Process of cooking baby food

Most Asian parents would cook porridge for babies’ main meals. I was recommended to set it to cook every morning in a slow cooker and even suggested that I sent my homemade porridge to Z’s school in the past.

It did not sound feasible to me. While I never belonged to the purist thinking, I was not keen on bottled food for daily meals.

I was very thankful to have discovered western baby food which could be cooked and frozen in batches. All we had to do was to precook and use the warmer to heat and serve. Annabel Karmel’s recipe book was so awesome that it included information like the number of servings, the nutrients and if item was suitable for freezing.

On weekdays, I would use precooked purees and on weekends, I would cook porridge. I also thought it would be good to expose the young children to as many types of food as possible.

At the same time, I would shelve 20-45min aside on weekends to make a batch of purée for freezing. Since X turned 8 months’ old, I did not blend the food as he preferred texture. He had advanced taste buds for his age because he always tried to copy his brother.

There were some starch foods that I enjoyed using such as pumpkin, but X had gotten tired of it by now, because they were sweet and turned soft easily.

This was how I typically started

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Sautéed the leek in butter

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Sautéed the chopped potatoes

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Simmered over fresh milk with chopped broccoli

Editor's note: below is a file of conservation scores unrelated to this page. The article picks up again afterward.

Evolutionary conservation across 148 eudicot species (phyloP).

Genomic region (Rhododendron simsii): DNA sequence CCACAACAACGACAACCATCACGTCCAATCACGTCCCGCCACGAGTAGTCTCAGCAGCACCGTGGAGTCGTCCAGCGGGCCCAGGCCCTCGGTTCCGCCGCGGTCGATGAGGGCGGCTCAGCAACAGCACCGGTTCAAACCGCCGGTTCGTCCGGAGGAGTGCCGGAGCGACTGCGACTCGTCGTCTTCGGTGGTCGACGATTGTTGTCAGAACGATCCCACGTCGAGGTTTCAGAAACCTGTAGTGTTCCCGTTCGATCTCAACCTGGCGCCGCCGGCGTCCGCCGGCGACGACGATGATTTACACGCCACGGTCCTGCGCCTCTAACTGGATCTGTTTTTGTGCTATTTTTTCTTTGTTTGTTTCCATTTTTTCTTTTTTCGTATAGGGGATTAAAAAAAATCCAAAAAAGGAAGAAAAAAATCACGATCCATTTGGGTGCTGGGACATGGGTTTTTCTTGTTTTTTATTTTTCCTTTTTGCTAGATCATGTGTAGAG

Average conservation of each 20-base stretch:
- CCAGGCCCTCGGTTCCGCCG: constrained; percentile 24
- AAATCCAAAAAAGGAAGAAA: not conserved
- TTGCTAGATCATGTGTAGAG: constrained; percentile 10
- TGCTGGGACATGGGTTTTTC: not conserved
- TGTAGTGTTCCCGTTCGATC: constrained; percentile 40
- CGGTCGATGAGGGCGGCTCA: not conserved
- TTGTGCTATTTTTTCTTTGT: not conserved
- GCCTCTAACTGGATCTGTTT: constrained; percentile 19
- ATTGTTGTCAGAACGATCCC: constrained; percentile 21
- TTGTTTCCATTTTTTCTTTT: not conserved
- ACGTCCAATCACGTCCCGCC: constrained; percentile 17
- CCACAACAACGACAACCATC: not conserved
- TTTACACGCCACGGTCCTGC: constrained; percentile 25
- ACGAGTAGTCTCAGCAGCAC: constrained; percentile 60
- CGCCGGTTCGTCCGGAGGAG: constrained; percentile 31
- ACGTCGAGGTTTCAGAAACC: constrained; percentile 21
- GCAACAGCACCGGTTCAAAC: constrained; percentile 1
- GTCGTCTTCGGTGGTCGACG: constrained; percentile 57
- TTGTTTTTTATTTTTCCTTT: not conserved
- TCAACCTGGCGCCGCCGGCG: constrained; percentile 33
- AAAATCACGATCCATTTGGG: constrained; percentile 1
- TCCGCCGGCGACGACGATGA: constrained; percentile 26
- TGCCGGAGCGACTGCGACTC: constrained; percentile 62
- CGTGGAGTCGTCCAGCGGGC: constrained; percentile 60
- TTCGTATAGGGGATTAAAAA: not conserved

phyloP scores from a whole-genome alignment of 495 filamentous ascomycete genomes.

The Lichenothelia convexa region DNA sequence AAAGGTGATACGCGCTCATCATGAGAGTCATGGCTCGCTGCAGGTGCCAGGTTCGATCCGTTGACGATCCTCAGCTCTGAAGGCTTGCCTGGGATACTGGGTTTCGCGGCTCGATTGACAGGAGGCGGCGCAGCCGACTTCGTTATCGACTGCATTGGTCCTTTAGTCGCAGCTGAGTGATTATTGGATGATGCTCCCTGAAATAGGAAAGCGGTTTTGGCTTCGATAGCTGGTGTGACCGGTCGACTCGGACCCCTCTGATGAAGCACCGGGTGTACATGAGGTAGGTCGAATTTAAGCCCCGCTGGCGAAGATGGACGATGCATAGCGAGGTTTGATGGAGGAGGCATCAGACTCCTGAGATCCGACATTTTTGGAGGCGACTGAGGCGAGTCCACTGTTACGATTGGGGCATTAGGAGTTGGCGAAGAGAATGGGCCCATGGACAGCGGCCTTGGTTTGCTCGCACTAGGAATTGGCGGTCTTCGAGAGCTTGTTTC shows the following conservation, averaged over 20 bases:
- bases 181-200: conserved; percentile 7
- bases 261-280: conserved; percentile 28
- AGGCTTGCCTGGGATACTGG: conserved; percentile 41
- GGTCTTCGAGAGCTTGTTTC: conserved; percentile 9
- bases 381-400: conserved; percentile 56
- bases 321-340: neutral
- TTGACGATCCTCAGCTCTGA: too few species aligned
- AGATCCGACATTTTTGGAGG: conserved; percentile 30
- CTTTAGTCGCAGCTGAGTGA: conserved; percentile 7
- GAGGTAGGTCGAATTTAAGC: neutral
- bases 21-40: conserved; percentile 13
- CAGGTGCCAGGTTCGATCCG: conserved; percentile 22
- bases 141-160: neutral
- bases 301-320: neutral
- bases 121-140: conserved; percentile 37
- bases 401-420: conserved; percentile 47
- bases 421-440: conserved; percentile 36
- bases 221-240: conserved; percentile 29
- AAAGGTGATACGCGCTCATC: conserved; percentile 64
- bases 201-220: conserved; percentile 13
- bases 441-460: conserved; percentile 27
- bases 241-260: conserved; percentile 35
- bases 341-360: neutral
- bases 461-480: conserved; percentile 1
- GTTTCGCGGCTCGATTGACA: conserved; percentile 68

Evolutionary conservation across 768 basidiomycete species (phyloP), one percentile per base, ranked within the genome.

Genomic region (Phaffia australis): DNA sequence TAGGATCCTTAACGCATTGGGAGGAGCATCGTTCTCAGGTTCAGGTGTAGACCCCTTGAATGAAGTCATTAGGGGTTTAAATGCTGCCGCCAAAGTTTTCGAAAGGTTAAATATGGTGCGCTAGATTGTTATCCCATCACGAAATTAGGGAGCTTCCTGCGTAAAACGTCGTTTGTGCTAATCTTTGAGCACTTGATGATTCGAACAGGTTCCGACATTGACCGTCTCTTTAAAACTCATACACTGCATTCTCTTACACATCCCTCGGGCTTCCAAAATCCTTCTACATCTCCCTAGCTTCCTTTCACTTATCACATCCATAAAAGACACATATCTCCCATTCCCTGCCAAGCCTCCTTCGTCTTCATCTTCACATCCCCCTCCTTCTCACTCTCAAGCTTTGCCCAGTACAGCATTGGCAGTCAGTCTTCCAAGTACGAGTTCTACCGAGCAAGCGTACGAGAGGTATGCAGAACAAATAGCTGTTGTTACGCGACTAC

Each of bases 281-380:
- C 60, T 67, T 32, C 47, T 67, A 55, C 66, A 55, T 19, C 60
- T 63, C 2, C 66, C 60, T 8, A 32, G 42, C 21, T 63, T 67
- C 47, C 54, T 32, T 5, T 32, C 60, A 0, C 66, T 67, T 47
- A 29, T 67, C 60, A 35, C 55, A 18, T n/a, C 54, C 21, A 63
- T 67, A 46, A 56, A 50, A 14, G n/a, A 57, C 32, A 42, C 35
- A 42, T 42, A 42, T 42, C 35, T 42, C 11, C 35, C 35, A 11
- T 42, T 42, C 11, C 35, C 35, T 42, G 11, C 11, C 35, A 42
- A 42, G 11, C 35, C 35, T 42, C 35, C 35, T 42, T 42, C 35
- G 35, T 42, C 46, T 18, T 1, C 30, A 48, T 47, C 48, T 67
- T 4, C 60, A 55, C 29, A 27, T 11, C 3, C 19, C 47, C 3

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Cooked fish in fresh milk with bay leaves and peppercorn

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Removed condiments, mashed up potatoes, mixed in the fish with milk and stirred in mild cheddar cheese

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Packed into containers once completed

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I used 2oz baby cubes and avent cups to store.

The former was good for days when X had an average appetite. There was a lot of unsalted butter, mild cheddar cheese, milk and even at times, flour involved. This was very rich purée so a 2oz portion had been enough for 6-8months old. Now that X was 9.5months’ old, he could eat more, so I would either use 2 cubes or the avent cups. The latter was great for warming up 2 hours in advance and bringing out for meals – no bowls required and the purée would still be quite warm.

The baby cubes could be purchased from blogshops (search baby cubes for freezing) or at Great World City’s Cold Storage (as far as I could remember). My recipe was modified based on availability of ingredients, permutation of combinations and based on the usual cooking structure taught by Annabel Karmel (search for Annabel Karmel, http://www.annabelkarmel.com/recipes).

Getting the book, as mentioned in an earlier post, was really helpful because it covered details about what babies should be eating and the nutrients required.

Guess there was no excuse that FTWM had no time to cook.

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